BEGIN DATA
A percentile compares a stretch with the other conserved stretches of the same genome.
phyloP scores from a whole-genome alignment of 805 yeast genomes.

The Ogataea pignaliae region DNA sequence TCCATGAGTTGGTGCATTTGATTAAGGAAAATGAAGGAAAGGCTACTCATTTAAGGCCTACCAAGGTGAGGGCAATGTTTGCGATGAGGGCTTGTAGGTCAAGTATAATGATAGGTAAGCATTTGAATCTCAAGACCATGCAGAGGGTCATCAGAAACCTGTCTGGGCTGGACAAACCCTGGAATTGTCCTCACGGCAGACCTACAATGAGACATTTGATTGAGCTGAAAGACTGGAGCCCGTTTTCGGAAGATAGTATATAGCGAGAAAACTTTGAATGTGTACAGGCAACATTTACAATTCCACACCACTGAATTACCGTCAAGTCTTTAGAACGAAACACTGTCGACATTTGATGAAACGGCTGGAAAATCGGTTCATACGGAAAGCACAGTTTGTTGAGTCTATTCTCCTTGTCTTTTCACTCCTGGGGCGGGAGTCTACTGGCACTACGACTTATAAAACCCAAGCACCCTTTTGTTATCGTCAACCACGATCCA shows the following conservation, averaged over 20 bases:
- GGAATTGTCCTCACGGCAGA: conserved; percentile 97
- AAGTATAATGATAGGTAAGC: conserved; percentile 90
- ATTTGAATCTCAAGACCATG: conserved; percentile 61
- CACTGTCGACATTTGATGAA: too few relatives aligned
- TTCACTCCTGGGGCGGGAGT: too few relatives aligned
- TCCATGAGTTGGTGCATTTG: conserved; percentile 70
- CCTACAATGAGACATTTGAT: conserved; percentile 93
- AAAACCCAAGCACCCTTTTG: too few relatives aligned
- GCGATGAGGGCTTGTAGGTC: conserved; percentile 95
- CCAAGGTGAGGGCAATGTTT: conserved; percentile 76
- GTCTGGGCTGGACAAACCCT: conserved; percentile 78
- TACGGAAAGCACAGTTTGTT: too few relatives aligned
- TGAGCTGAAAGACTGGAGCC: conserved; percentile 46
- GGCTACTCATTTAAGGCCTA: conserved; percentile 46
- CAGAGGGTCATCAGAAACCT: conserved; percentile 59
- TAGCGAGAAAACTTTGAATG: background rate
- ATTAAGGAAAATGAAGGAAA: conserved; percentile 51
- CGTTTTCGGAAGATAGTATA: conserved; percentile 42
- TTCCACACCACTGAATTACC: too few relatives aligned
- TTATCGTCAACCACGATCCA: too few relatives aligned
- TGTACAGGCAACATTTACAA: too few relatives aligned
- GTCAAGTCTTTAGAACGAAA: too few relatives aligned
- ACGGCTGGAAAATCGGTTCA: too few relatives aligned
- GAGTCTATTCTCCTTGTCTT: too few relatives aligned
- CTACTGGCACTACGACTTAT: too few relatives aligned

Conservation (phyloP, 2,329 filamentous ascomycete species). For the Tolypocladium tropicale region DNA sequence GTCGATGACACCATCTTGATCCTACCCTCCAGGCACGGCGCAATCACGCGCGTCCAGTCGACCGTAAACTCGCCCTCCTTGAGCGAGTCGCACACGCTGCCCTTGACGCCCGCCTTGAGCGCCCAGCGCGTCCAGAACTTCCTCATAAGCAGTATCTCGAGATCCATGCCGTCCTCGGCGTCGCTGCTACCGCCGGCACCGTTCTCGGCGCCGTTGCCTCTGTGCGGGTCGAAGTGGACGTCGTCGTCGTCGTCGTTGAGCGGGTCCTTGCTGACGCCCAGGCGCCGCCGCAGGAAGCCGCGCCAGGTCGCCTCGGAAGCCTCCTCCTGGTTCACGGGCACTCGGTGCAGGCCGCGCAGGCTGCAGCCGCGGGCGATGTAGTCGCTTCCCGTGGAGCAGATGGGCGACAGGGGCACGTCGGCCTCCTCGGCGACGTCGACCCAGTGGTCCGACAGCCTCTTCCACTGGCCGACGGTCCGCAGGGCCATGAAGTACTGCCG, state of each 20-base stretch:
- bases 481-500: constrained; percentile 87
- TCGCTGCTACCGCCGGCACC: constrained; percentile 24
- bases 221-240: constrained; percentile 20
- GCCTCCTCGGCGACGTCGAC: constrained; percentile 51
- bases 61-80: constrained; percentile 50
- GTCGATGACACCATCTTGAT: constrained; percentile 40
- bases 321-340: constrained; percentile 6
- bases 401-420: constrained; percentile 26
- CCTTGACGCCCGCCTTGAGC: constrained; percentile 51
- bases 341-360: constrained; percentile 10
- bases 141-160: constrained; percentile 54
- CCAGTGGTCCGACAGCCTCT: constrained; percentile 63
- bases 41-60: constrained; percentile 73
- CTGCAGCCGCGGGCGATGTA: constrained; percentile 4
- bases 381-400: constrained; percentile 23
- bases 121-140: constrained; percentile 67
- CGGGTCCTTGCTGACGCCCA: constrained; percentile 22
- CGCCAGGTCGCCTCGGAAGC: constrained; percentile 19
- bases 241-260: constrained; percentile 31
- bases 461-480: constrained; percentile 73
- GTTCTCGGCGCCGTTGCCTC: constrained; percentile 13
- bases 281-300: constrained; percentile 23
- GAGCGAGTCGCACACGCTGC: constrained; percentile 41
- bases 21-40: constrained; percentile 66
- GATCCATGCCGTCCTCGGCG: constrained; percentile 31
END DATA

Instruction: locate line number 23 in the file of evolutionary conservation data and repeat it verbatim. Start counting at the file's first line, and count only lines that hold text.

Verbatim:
- TTATCGTCAACCACGATCCA: too few relatives aligned